West Vail Liquor Mart celebrates 40th anniversary this year
December 14, 2012
VAIL, Colorado – Since 1972, West Vail Liquor Mart has been one of the town’s main sources of adult beverages. That’s a lot of Bud – and wine, and, well, you get the idea – under the bridge.
Since 1988, Tom Mullen has been part of the crew at West Vail. He, along with his wife, Laurie, have owned the place outright since 2004.
A Midwesterner by birth, Mullen was in working in Denver for a liquor wholesaler before coming to Vail. A co-worker told him there might be an opportunity in the high country, so Mullen talked to store founders Charlie Crowley and Howard Gardner and moved to the mountains.
Another opportunity opened up a few years later, but Mullen stayed after talking to the owners, and learning there might be an opportunity to buy into the business. It was a great opportunity for Mullen, and a chance for the store’s founders to ease out of the business.
“Howard and Charlie were really prescient about having a plan,” Mullen said.
As Mullen bought into the business, the operation was, ultimately, a family affair, although Laurie only started working at the store about five years ago, coming from a career in the sales and marketing side of the lodging business.
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“Tom and I saw an opportunity to both work in the business we owned,” Laurie said. “It was a chance to focus all our energy here.”
Couples who work together often clash, but the Mullens said they’re generally able to keep work at work. Having separate offices helps. It also helps that Tom handles more of the financial side of the business, while Laurie focuses on human resources and marketing. Laurie also serves on the Vail Local Marketing District Board.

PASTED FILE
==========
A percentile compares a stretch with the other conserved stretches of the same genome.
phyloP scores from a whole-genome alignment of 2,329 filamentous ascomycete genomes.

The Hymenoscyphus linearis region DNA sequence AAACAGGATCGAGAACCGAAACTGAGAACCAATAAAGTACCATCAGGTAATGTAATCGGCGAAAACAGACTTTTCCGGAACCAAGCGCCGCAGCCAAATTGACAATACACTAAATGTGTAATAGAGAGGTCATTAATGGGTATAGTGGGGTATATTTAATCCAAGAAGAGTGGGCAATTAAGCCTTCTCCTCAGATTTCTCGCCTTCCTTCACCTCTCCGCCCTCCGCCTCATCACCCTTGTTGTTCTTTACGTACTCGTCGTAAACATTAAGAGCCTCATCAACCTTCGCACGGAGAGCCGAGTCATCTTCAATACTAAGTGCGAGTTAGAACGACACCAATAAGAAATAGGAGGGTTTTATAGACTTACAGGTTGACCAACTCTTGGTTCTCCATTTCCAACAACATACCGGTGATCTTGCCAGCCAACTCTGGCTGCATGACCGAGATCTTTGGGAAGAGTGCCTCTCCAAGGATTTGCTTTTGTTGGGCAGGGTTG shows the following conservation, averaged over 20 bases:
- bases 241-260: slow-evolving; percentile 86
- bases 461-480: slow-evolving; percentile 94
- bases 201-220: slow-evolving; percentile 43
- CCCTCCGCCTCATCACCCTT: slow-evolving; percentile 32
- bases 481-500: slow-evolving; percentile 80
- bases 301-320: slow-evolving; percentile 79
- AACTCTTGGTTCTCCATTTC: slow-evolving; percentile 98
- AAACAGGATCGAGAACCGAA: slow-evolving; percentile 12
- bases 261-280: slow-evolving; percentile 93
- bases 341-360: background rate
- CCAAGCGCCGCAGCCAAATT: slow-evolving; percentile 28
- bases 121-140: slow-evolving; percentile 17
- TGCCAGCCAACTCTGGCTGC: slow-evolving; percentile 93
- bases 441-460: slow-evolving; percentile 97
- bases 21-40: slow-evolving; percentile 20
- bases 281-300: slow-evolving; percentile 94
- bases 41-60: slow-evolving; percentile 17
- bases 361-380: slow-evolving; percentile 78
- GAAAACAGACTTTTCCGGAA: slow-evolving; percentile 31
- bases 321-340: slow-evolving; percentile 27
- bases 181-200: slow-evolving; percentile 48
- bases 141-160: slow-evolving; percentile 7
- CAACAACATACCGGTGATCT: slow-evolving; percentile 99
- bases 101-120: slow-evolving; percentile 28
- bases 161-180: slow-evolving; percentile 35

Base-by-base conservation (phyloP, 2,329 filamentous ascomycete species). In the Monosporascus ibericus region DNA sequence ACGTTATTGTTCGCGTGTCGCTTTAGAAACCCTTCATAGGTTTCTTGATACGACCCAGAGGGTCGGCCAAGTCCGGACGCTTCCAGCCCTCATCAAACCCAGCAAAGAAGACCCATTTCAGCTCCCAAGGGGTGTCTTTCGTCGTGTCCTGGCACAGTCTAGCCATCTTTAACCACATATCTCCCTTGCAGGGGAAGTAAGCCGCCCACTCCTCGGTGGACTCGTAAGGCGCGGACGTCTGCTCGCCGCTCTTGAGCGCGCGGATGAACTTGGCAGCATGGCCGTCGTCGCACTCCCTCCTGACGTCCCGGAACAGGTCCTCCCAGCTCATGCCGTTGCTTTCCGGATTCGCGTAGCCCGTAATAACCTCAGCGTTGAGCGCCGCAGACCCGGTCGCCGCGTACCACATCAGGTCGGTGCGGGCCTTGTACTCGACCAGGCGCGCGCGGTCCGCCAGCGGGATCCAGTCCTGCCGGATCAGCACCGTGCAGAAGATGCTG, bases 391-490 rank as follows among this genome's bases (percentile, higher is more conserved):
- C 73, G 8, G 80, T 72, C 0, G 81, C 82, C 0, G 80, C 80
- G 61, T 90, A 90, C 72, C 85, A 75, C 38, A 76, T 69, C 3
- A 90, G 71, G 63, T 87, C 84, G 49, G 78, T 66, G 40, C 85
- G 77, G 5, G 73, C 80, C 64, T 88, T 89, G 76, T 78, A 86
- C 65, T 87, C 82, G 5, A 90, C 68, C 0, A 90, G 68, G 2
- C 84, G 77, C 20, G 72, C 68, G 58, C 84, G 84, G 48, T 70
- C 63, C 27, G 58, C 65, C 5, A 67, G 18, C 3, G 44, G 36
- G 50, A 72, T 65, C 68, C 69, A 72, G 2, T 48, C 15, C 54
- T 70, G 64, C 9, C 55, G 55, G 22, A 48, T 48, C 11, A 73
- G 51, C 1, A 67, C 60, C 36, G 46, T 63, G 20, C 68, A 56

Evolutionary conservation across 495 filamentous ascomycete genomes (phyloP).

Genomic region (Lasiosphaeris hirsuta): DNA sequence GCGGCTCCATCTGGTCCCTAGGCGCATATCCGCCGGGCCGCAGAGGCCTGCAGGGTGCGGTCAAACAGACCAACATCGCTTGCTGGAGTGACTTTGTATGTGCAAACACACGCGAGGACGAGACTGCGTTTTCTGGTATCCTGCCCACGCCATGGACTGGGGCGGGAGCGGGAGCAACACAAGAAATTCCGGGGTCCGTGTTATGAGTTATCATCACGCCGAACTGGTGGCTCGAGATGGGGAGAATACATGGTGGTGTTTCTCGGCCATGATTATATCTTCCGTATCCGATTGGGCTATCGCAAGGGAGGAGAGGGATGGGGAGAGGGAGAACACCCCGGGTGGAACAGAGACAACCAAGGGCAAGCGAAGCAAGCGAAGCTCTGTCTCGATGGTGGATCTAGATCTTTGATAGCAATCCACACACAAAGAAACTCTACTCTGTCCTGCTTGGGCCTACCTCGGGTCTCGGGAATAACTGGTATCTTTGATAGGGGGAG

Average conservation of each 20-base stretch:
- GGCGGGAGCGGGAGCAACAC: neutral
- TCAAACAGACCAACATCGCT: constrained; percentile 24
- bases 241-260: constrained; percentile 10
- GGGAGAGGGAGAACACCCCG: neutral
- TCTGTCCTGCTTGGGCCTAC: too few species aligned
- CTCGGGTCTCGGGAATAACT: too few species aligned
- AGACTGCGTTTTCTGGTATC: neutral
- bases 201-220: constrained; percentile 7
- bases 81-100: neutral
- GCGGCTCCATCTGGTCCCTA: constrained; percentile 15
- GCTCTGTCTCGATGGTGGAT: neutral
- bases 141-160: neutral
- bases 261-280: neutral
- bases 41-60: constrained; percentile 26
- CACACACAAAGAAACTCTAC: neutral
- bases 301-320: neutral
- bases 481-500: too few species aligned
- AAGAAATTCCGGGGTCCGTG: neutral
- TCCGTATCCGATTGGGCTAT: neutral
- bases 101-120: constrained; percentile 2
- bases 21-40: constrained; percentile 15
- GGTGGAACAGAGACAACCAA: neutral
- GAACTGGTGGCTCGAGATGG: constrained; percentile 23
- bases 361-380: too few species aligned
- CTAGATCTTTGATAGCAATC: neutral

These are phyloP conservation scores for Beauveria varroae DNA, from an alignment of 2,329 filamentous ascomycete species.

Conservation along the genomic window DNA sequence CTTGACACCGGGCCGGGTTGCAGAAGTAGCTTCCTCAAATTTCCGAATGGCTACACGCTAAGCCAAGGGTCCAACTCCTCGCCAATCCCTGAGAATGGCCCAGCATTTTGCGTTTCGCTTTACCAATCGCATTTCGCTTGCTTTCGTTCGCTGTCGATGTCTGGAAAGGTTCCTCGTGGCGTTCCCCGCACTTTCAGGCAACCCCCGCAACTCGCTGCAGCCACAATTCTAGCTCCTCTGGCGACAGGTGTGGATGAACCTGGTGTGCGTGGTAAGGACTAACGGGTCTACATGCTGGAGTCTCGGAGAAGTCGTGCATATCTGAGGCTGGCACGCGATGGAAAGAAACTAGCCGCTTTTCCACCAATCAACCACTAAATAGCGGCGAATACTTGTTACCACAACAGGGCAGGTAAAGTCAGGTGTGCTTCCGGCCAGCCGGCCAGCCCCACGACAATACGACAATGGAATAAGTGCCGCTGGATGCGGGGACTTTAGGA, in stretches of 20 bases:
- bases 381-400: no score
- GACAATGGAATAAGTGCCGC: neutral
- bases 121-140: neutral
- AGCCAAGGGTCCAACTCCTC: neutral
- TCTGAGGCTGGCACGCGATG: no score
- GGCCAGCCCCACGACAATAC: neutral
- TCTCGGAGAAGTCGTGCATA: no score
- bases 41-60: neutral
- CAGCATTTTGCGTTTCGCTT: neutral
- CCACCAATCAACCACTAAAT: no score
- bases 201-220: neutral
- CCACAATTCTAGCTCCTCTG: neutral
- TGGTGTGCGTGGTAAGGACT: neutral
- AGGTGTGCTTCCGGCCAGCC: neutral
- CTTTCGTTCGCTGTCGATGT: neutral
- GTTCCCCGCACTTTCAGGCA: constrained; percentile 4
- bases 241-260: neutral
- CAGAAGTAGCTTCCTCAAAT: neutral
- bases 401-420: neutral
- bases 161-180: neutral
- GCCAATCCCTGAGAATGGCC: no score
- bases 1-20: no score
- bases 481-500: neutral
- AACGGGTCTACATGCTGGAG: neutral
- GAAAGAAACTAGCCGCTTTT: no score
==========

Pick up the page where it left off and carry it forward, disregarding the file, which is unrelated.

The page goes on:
There’s a common perception that liquor stores are one of the few recession-proof businesses. That’s not exactly true, especially as a store’s customer base changes over the years.
That’s been the case for the Mullens.
“The population center of the valley has changed over the years,” Mullen said. “That’s created opportunities for small businesses to the west, but where our revenue comes from has changed.”
There have always been resort customers, but as Vail’s decade-long construction boom faded, the people who built those new buildings have stopped coming in.
“There have always been peaks and valleys in the business, but the peaks are higher and the valleys are lower now.”
Keeping the store’s revenue stream flowing also requires understanding what people want.
Over the years, what’s on the store’s shelves has evolved along with popular tastes. A lot more cooler space is devoted to “craft” beers these days, brands and varieties that no one had even imagined in 1972.
Smaller companies are starting to spread across the liquor world these days, even in spirits.
“It’s growing, but it’s still minuscule,” Mullen said. “But as we’ve seen consolidation in the business, there’s been an opportunity for smaller guys to come in.”
But that proliferation of craft brewers, vintners and distillers makes it tricky to determine just what to put on the shelves and in the coolers.
That takes a combination of listening to customers and suppliers when it comes to bringing in new items. Ultimately, of course, the customer makes the final decision.
And, while the Mullens believe they’ve been able to keep their business profitable and relevant because of employee housing, community involvement and sponsorships, it’s people who ultimately make or break a business.
“Any business relies on people,” Mullen said. “It’s a partnership with employees, consumers and wholesalers.”